HS2 Ltd chairman David Higgins has said that the company’s new high speed line would not aim to take business away from the Midland Main Line, and would have a “tough time” competing with Derby Midland train station.
[Timesavings HS2 could bring to Derby travellers are revealed, Chris Mallett, Derby Telegraph, January 21, 2016]
[…] Buoyed by last year’s decision by the region’s councils to unify and get behind an HS2 station at Toton, Sir David Higgins was almost incredulous when asked if he expected any issues in the region when he visited Derby on Wednesday.
He said that achieving the quick link between Derby, Toton, and Nottingham would need some kind of “Metro” service – in this case meaning a light rail or tram service.
Sir David said: “I don’t think there’s any contentious issues here [in the East Midlands]. “We’ll be working with residents and business owners all along the route that are affected and to keep them informed about the compensation they are entitled to.”
Asked whether it wouldn’t be better to electrify the current tracks and increase lengths of platforms and trains to increase capacity Sir David said this had been tried.
He pointed to the revamp of the West Coast Mainline, where “£10 billion” of spending had brought only a 20% increase in the number of people the line could serve.
But according to the National Audit Office, Phase 3 of the West Coast Main Line modernisation
was undertaken to increase capacity by “80 per cent for long distance passenger trains”, and “60 – 70 per cent more freight paths“.
And if HS2 is not supposed to compete with classic rail, why does its January 2012 Updated appraisal of HS2 transport user benefits state that 65% of its passengers would be transfers from classic rail?
The Derby Telegraph article mentioned that Mr Higgins was ‘keen to highlight the reliability HS2 would bring in comparison to existing train routes’.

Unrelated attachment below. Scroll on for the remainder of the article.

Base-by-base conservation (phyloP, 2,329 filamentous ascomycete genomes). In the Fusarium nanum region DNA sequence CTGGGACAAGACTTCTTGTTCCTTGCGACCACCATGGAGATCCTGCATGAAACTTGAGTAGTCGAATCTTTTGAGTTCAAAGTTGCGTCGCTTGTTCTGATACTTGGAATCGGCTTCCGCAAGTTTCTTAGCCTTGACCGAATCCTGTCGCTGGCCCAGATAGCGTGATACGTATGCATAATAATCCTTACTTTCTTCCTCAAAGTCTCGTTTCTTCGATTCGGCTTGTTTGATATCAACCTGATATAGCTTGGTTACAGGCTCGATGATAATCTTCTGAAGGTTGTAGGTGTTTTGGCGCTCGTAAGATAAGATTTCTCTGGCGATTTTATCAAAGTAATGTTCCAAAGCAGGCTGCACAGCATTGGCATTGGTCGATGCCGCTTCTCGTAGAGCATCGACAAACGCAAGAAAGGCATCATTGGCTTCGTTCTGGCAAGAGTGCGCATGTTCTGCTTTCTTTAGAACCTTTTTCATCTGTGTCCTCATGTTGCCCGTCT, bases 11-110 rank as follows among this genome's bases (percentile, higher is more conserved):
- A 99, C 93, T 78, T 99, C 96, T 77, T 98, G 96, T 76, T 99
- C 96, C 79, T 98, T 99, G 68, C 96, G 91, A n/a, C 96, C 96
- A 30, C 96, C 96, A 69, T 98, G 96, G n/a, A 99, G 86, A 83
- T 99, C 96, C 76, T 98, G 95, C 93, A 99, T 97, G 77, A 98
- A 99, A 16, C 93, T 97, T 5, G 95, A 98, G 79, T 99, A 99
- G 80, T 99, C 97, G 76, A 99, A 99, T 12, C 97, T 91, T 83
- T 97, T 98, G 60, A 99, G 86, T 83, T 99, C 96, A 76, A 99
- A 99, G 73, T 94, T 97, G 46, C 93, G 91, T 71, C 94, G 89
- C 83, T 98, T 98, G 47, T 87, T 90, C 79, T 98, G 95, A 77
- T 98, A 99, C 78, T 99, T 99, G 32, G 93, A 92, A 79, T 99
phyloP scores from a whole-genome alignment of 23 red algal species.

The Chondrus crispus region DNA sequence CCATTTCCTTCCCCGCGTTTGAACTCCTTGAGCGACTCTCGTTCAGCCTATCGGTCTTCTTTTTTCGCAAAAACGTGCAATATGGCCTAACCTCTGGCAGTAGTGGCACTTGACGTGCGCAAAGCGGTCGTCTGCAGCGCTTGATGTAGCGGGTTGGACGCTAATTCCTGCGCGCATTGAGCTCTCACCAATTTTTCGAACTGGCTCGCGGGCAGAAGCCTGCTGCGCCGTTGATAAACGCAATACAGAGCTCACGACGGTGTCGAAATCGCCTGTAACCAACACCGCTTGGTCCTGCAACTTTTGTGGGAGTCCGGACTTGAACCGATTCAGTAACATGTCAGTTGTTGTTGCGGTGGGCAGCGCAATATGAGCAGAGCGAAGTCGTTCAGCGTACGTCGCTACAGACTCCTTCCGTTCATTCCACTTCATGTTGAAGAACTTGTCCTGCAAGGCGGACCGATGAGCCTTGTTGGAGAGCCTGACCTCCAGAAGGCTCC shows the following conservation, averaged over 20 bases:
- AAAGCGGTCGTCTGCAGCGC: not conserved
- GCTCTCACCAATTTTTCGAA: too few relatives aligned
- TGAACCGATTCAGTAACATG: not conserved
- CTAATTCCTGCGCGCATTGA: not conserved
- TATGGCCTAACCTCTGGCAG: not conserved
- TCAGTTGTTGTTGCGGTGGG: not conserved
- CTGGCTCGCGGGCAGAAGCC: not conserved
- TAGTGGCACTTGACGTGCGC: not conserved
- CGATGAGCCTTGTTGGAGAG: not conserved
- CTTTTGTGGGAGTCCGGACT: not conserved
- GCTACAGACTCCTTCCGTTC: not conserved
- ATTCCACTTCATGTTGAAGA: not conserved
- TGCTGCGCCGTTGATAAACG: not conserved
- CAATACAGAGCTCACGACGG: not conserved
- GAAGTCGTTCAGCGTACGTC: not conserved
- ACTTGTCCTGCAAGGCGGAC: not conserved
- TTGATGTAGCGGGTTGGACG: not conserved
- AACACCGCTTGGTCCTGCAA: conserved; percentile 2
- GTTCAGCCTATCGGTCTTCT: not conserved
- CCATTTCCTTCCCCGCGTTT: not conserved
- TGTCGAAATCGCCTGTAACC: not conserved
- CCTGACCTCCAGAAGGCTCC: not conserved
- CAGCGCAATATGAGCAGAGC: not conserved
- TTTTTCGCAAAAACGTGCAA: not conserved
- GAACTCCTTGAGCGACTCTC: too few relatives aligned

He said: “The West Coast Mainline is down for three months [after storm damage].
“There’s no form of traffic there now. So it’s all about reliability. You can go down on HS2 a morning trip and get back.”
He said the line would benefit from flood protection that leaves it susceptible to flooding that has only a 0.1% chance of happening in any given year.
What a load of old nonsense. West Coast Main Line trains to Glasgow were stopped by flooding in Cumbria, but not one yard of the £56 billion HS2 Y network track would be in that county.
Network Rail has apologised for building large new overlead line gantries in the Goring Gap without consulting nearby residents, the BBC reported.
[Network Rail apologises for Goring Gap gantries, BBC News, 15 January 2016]
[…] Goring resident Roy McMillan said: “There was no foreknowledge of the actual design Network Rail has used… it is heavily, heavily over-engineered.”
Roy McMillan, chair of South Stoke Parish Council, said there was an “absolute forest” of the new gantries “stretching over in the distance towards Didcot”.
He added: “They’re absolutely horrible… people see them the whole time, every day of their life”.
But Lucy Murfitt, from the Chiltern Conservation Board, said [a meeting between residents and Network Rail] at the village hall had been positive.